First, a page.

Roderick “Rod” George Robbie was a British-born Canadian architect. He was born on September 15, 1928, and passed on January 4, 2012. Throughout his career, he contributed to major Canadian landmarks including Toronto’s Rogers Centre and The Canadian Pavilion at Expo 67.
Roderick Robbie was born in England and studied architecture and town planning at Regent Street Polytechnic School. He served in the British Army in UK and Egypt and began his professional career with British Rail in 1951. Shortly after, he moved to Canada with his wife and daughter and worked for the federal government. He and his wife were known as activists against the use of atomic weapons but focused on scholarship from the 1980s onward.
Today, the pedestrian bridge at the foot of John Street that links Rogers Centre with the city has been named in honor of Robbie. His children and grandchildren spoke in memory of him on its opening day, June 26, 2013.
“There’s always been a touch of a loveable, agitated, mad scientist about Robbie.” – Colin Vaughan
In the mid-1960s, Rod Robbie collaborated in the design of the Canadian Government Pavilion at Expo ‘67 in Montreal. The main building in the complex was in the shape of an inverted pyramid, that was known as the Katimavik, designed by Robbie and Colin Vaughn. Katmavik is the Inuit word for “Gathering Place.” Although the expo wanted the Canadian Pavilion to be a single acre, Robbie felt Canada’s should be the largest at the fair. The support of federal minister Mithell Sharp and the Canadian Pavilion commissioner allowed him to have it his way, with the Canadian Pavilion covering 11.5 acres. Learn more about Expo ’67 here!
The pyramid itself was nine stories tall and required the support of four columns. At its base, it housed a rotating theatre that brought audiences from one screen to the next. Costing a total of $24 million and weighing 1000 tons, this was no small feat. Today, the structure has become a national icon.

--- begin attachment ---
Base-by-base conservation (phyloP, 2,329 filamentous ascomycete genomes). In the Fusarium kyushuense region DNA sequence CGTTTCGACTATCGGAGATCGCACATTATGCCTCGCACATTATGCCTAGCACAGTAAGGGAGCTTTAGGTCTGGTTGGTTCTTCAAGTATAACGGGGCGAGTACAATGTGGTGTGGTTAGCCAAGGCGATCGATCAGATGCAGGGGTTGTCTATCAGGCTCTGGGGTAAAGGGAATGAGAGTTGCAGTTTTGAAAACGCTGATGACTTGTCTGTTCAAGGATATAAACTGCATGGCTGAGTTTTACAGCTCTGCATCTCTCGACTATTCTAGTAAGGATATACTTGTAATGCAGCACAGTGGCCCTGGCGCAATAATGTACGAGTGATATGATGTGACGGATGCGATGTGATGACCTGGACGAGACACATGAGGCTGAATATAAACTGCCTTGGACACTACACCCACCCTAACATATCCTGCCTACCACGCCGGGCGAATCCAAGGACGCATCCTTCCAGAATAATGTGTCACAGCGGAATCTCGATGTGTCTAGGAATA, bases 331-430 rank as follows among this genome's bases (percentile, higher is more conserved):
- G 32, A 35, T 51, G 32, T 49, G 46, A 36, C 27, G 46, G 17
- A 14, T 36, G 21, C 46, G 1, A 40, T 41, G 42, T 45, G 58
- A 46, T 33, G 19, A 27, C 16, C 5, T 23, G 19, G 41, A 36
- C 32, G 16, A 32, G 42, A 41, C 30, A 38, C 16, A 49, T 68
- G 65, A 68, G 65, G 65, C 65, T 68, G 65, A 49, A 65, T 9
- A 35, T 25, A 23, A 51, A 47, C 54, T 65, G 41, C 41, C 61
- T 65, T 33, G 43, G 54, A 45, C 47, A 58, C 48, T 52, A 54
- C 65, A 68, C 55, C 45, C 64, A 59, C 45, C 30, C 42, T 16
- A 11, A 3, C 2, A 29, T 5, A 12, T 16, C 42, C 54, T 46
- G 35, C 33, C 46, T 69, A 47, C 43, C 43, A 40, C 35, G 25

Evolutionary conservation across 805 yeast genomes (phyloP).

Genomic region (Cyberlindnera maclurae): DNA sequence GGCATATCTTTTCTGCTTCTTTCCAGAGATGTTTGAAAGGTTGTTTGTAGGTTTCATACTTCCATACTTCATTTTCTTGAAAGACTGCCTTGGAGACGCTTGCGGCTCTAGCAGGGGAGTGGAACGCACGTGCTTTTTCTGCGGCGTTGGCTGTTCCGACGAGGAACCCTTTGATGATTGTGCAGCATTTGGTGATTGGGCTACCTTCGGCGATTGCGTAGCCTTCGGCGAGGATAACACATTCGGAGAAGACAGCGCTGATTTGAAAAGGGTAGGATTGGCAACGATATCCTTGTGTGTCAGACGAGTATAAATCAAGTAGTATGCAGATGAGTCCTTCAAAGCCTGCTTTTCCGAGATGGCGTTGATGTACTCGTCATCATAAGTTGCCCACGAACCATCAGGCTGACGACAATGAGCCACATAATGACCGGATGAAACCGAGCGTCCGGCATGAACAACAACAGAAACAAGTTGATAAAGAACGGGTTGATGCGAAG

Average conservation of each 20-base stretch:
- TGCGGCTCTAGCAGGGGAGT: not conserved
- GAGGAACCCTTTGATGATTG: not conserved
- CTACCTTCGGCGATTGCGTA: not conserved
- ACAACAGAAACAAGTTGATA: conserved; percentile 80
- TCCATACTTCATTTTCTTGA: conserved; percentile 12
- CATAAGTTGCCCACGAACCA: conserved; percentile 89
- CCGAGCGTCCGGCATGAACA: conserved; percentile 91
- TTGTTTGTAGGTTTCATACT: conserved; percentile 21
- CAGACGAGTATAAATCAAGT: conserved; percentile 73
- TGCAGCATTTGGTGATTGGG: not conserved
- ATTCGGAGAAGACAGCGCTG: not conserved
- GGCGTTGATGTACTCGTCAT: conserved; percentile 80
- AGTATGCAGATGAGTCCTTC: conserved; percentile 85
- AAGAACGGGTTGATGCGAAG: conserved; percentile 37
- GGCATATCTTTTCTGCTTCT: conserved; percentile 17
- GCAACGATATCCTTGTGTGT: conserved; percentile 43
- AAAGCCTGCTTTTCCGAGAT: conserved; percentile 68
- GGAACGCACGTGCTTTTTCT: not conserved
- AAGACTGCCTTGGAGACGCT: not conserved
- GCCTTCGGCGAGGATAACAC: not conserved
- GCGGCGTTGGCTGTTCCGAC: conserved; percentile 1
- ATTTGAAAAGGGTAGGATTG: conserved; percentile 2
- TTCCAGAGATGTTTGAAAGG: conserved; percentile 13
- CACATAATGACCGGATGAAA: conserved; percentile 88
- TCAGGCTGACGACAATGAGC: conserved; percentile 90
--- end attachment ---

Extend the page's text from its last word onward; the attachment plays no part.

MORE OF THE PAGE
Two decades later, Robbie teamed up with Michael Allen to compete in the Ontario Stadium Project. Their winning design was the first of its kind and created a model for multi-use retractable roofed stadiums worldwide. This in turn resulted in a period of innovation when considering downtown stadiums. The Rogers Centre continues to be iconic in Toronto and hosts events from concerts to being the home of the BlueJays.
While this project was a tremendous success, it was not without risk for Robbie. To enter the competition, he mortgaged his home to obtain the cash he needed despite other architects’ negativity on the design.
Robbie received many honors and recognitions for his work. For example, Robbie was a Fellow of the Royal Architectural Institute of Canada in 1989, was awarded an honorary doctorate from Dalhousie in 2001, and importantly, made an Officer of the Order of Canada as “an architect known for innovation” in 2004. Additionally, he received many other professional awards throughout his career as an innovative and well-respected architect.
In short, Rod Robbie dedicated his life to his work, and truly loved what he died. Days before he passed away, he spent his final days redesigning St. Michael’s Hospital. No challenge was too big. Robbie is a perfect example of the work we can achieve when we follow our passions, and we would love to help you follow yours.